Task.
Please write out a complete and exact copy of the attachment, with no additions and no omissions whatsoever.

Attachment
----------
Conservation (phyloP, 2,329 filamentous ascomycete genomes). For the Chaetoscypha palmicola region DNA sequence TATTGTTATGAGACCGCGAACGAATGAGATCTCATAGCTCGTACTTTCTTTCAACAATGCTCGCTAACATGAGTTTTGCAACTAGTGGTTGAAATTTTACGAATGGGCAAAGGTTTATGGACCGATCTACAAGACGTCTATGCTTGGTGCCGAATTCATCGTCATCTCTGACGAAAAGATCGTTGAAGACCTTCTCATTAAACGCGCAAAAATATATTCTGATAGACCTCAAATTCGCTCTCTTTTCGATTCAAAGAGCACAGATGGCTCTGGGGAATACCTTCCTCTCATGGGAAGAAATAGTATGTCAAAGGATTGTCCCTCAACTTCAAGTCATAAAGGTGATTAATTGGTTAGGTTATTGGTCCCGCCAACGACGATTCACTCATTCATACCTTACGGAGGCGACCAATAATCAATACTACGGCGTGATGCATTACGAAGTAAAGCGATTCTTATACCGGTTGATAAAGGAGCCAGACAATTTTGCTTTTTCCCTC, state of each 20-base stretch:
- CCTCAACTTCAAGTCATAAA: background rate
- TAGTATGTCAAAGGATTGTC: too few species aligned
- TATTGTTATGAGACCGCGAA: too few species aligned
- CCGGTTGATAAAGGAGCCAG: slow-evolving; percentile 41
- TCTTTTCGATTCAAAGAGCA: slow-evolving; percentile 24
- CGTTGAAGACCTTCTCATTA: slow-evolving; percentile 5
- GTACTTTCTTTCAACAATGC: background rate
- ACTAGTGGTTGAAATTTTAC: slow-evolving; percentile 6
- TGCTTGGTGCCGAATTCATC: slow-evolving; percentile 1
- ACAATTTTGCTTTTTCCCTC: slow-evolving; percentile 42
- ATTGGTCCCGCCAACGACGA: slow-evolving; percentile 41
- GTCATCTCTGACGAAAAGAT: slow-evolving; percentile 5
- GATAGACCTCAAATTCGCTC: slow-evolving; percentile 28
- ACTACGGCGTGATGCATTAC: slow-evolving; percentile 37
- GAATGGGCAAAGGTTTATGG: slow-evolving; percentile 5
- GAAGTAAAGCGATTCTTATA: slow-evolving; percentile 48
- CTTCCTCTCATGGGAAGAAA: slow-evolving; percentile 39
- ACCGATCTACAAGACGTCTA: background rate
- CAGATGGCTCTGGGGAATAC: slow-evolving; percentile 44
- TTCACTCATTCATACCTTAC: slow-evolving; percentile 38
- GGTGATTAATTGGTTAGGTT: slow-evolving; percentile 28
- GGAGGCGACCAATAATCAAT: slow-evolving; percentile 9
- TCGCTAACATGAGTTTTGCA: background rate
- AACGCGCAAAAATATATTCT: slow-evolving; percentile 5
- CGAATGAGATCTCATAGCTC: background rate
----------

Conservation (phyloP, 2,329 filamentous ascomycete genomes). For the Chaetoscypha palmicola region DNA sequence TATTGTTATGAGACCGCGAACGAATGAGATCTCATAGCTCGTACTTTCTTTCAACAATGCTCGCTAACATGAGTTTTGCAACTAGTGGTTGAAATTTTACGAATGGGCAAAGGTTTATGGACCGATCTACAAGACGTCTATGCTTGGTGCCGAATTCATCGTCATCTCTGACGAAAAGATCGTTGAAGACCTTCTCATTAAACGCGCAAAAATATATTCTGATAGACCTCAAATTCGCTCTCTTTTCGATTCAAAGAGCACAGATGGCTCTGGGGAATACCTTCCTCTCATGGGAAGAAATAGTATGTCAAAGGATTGTCCCTCAACTTCAAGTCATAAAGGTGATTAATTGGTTAGGTTATTGGTCCCGCCAACGACGATTCACTCATTCATACCTTACGGAGGCGACCAATAATCAATACTACGGCGTGATGCATTACGAAGTAAAGCGATTCTTATACCGGTTGATAAAGGAGCCAGACAATTTTGCTTTTTCCCTC, state of each 20-base stretch:
- CCTCAACTTCAAGTCATAAA: background rate
- TAGTATGTCAAAGGATTGTC: too few species aligned
- TATTGTTATGAGACCGCGAA: too few species aligned
- CCGGTTGATAAAGGAGCCAG: slow-evolving; percentile 41
- TCTTTTCGATTCAAAGAGCA: slow-evolving; percentile 24
- CGTTGAAGACCTTCTCATTA: slow-evolving; percentile 5
- GTACTTTCTTTCAACAATGC: background rate
- ACTAGTGGTTGAAATTTTAC: slow-evolving; percentile 6
- TGCTTGGTGCCGAATTCATC: slow-evolving; percentile 1
- ACAATTTTGCTTTTTCCCTC: slow-evolving; percentile 42
- ATTGGTCCCGCCAACGACGA: slow-evolving; percentile 41
- GTCATCTCTGACGAAAAGAT: slow-evolving; percentile 5
- GATAGACCTCAAATTCGCTC: slow-evolving; percentile 28
- ACTACGGCGTGATGCATTAC: slow-evolving; percentile 37
- GAATGGGCAAAGGTTTATGG: slow-evolving; percentile 5
- GAAGTAAAGCGATTCTTATA: slow-evolving; percentile 48
- CTTCCTCTCATGGGAAGAAA: slow-evolving; percentile 39
- ACCGATCTACAAGACGTCTA: background rate
- CAGATGGCTCTGGGGAATAC: slow-evolving; percentile 44
- TTCACTCATTCATACCTTAC: slow-evolving; percentile 38
- GGTGATTAATTGGTTAGGTT: slow-evolving; percentile 28
- GGAGGCGACCAATAATCAAT: slow-evolving; percentile 9
- TCGCTAACATGAGTTTTGCA: background rate
- AACGCGCAAAAATATATTCT: slow-evolving; percentile 5
- CGAATGAGATCTCATAGCTC: background rate